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Luiz Henrique de Figueiredo <> wrote:

>> In the history of Lua has the language ever been completely re-written
>> from scratch, or has it always just built upon previous versions?
> Always just built upon previous versions. The code was reorganized in
> Lua 3.1 and the parser was rewritten from scratch to avoid yacc.
> The code for all versions is conveniently available in the lua-all package:

I downloaded that tarball and took a peek, Luiz. Wow, it really has just
organically grown straight from v1.0 onward. There is code in those older
versions that is still in Lua today, that was quite interesting to see.

I noticed in the original Lua code that the code formatting is quite a bit
different than the Lua code of today... including single-space indents! Was
there a reason for using a single space vs two or more, or tabs? I only ask
as I almost never see single space indents in source code so was curious if
it was done for some specific reason.

I am going to guess it was probably just personal style as at some point
it seems Lua migrated to two spaces (with a couple exceptions). I am not
trying to say the style is wrong or anything like that, I just wondered
if there was a specific reason for the decision is all.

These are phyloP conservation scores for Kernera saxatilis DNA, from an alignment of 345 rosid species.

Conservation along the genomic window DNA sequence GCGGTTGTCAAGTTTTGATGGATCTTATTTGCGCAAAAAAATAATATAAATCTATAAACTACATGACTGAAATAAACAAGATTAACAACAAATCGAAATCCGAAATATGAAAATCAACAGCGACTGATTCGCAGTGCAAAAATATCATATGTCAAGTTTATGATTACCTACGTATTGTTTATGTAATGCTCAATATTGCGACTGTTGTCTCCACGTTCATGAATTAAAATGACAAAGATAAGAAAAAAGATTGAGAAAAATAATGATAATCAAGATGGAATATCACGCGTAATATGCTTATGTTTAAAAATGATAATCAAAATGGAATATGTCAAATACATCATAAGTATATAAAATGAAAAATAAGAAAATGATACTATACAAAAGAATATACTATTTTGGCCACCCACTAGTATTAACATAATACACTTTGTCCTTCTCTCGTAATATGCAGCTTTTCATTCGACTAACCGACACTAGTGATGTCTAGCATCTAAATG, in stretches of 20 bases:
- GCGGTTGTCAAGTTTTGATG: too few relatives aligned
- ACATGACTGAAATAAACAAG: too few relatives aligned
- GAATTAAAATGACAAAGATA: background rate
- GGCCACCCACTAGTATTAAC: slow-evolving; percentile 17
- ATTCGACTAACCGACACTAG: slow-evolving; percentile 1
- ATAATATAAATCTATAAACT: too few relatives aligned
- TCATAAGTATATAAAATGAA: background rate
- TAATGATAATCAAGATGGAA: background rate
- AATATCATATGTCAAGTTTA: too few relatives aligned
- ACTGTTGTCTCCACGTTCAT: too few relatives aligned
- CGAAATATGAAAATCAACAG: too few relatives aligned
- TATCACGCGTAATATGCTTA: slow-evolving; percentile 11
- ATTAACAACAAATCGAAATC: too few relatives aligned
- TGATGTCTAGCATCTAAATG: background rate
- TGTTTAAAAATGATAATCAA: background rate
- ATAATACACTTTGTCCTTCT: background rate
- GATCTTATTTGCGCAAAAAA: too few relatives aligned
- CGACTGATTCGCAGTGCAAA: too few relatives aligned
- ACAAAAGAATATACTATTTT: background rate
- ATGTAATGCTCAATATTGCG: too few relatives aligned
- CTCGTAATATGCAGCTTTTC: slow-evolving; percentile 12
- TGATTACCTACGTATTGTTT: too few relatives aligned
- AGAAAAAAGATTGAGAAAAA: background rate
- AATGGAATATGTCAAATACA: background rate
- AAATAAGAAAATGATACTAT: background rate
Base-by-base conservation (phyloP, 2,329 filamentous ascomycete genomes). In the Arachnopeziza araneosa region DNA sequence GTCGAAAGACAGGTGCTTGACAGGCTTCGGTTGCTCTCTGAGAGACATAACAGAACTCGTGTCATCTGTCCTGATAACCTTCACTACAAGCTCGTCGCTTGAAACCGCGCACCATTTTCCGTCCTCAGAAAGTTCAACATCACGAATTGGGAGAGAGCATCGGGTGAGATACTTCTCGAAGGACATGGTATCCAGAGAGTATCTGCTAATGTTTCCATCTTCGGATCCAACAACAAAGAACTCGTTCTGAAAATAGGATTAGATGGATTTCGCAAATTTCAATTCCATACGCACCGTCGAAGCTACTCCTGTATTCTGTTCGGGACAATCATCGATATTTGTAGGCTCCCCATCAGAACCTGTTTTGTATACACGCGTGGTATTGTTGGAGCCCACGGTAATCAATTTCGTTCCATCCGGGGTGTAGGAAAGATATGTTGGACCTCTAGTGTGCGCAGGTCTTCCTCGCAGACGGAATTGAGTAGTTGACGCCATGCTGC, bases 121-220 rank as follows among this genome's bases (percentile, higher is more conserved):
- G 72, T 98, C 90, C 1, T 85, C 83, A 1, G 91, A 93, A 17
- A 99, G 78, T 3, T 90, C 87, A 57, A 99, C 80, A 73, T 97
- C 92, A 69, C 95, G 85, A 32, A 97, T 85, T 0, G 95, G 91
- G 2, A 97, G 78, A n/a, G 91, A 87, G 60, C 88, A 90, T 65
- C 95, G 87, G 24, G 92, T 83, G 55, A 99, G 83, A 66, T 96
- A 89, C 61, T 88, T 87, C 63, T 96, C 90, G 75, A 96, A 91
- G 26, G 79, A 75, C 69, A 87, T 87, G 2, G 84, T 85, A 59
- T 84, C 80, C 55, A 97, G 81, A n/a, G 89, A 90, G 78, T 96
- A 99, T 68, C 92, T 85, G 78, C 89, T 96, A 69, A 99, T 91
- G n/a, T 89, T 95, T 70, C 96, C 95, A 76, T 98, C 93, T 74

For example, the Linux kernel developers mandate 80 columns with *8* spaces
per tab for two reasons; to make visually projecting the source code on a
screen easier to read, and to prevent newer kernel developers from writing
"bad code" by creating too many lexical blocks.

Thanks again for pointing out that tarball, it was fun to look at the
development history of Lua. I suppose one good way to become familiar with
the Lua codebase would be to start at v1.0 and work your way up by reading
the diffs to the current version... though I suppose then you would wind
up having to learn and then unlearn things that were changed over the years.

From a code refactoring point of view, is there still a need to limit code
to 80 columns? When I code in ObjC I always use 132 columns, but then ObjC
tends to be quite the verbose language. I know screen projection during
conferences is probably one of the main reasons to stick to 80 columns.